Saturday, March 21, 2009

Cyrus and Jesus

(4th Sunday of Lent, B)

We arrive today, brothers and sisters, at the logical mid-point of our journey through Lent. As we begin, then, our ‘final ascent’ to the great mysteries of the Paschal Triduum, our proximity to those solemn days makes us rejoice. That’s the traditional name for this fourth Sunday of Lent, “Laetare Sunday.” It comes from the Entrance Antiphon for today’s Mass, Laetáre Ierúsalem, et convéntum fácite, omnes qui dilígitis eam…, “Rejoice, Jerusalem, and come together, all you who love her…” We rejoice today because we are drawing ever nearer to the New Jerusalem and to the saving works of the Anointed of God, Jesus Christ the Messiah.

But what does it mean that we call Jesus the Messiah or ‘Christ,’ as the term translates through the Greek of our New Testament? To help us understand what we mean by our confession of Jesus as the Christ, our first reading today goes a long way. Jesus of Nazareth was not first person in the history of the people of God to be called messiah. Indeed the second book of Chronicles relates to us the story of the messiah-ship of King Cyrus the Persian. So, understanding how Cyrus was a messiah can help us to understand how Jesus is the Messiah.

In the earlier part of the sixth century BC, Jerusalem was under siege by the Babylonians. The city and its Temple were eventually destroyed, and, according to their method of conquering other peoples, the Babylonians deported the leading classes back to Babylon. Thus the people of God were ejected from the land that God himself had given to them, and the reading tells us that this destruction and calamity came upon them because of their unfaithfulness. Thus began what is called the Babylonian Exile or Captivity. Now, as often happens in the history of this world, one superpower comes to replace another, and two generations after the deportation, the Persians replaced the Babylonians. Cyrus, the king of the Persians, was more tolerant toward other cultures and religions, and for reasons that are a little mysterious, decided to allow the Jews to return to Jerusalem and even to help them rebuild the Temple. This Temple, though it was almost completely renovated by Herod the Great shortly before the birth of our Lord, was the one that Jesus would have known.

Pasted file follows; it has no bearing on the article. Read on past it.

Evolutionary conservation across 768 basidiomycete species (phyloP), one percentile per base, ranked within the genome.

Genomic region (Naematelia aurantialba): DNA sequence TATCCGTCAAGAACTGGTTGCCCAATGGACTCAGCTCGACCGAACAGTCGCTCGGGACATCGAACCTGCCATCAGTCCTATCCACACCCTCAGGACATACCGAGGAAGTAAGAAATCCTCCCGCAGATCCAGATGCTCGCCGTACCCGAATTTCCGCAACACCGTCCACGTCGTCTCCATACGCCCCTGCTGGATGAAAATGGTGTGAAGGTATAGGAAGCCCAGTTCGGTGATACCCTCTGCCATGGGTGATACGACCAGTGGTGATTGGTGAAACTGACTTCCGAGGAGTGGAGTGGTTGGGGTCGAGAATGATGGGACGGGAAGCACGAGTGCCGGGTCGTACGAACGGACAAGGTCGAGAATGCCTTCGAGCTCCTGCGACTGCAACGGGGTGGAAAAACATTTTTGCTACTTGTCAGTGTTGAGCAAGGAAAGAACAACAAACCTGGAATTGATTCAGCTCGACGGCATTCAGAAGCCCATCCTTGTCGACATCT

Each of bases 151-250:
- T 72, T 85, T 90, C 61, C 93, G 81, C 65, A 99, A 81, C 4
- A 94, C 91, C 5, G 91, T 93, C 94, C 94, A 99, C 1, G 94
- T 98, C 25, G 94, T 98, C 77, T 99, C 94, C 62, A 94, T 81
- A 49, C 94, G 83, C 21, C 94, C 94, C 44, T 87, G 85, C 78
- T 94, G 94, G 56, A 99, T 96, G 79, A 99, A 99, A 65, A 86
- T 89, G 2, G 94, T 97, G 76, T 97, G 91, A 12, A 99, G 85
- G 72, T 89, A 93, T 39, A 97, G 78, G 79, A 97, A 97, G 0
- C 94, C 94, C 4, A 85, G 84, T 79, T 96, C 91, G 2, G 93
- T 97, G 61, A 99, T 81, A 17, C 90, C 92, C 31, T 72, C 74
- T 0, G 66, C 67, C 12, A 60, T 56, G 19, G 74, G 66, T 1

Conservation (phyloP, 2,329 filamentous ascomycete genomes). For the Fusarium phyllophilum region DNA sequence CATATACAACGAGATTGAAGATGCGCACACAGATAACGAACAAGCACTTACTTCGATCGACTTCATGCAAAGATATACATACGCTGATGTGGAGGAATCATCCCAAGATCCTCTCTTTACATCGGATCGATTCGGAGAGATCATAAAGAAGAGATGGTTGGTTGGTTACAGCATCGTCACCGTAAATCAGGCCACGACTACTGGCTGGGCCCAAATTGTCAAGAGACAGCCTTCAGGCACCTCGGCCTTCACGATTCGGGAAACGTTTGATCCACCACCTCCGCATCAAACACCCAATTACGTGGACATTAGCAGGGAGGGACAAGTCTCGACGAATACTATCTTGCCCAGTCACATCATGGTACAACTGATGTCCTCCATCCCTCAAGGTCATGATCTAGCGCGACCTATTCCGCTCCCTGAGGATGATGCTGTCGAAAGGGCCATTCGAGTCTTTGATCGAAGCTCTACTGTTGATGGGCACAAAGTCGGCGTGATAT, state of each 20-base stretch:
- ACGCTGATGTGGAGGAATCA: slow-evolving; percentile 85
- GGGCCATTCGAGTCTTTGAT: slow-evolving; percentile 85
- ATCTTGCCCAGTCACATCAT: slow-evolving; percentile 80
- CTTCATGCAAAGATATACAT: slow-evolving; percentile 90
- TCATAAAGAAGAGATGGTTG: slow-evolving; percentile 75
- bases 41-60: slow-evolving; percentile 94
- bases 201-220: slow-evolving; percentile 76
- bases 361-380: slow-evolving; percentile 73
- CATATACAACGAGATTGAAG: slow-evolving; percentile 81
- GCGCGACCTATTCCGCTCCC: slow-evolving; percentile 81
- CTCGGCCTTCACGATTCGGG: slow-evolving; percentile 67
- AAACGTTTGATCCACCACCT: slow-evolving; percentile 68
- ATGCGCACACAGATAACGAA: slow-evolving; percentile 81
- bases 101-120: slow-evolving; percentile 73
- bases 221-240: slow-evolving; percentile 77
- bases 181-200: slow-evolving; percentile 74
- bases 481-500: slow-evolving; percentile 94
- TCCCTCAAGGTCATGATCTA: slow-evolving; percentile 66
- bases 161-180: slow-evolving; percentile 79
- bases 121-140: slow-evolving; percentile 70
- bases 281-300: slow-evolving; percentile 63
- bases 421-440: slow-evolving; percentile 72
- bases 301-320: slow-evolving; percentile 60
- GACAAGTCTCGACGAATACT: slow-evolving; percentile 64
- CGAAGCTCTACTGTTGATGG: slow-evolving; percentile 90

So, let’s notice that pattern of what it means to be a messiah revealed in King Cyrus. He reverses the just punishment and deportation that the people of God had received for their unfaithfulness, returns them to the Promised Land, and even helps them to begin to restore their religious life centered, as it was, on the Jerusalem Temple.

In a wider and much more universal way, this is the same work accomplished by Jesus the Messiah. The Israelites suffered exile from the Promised Land because of their unfaithfulness to the covenants. In the same way, we, because of our sins, suffer from alienation from God and from the joyful and perfected humanity that God wants to give us. In his saving Passion and death, and in the Eucharist he gives us to stretch and commemorate this one sacrifice through history, Jesus restores us to our true and best humanity and reverses the alienation from God we have earned with our sins.

This is why we rejoice today, because even in the midst of all the misery and injustice and depression we have brought upon ourselves and the world with our sins, God in his mercy sends us the Christ, that we might look upon him and allow ourselves to be restored to the joy and justice God delights to give to the world.

1 comment:

Statius said...

Father, as these readings approach once more I'm in the middle of preparing a Bible study based upon them and I have found your homily very helpful.

Thank you for all your blogging - it is always thought-provoking and a pleasure to read. God bless you.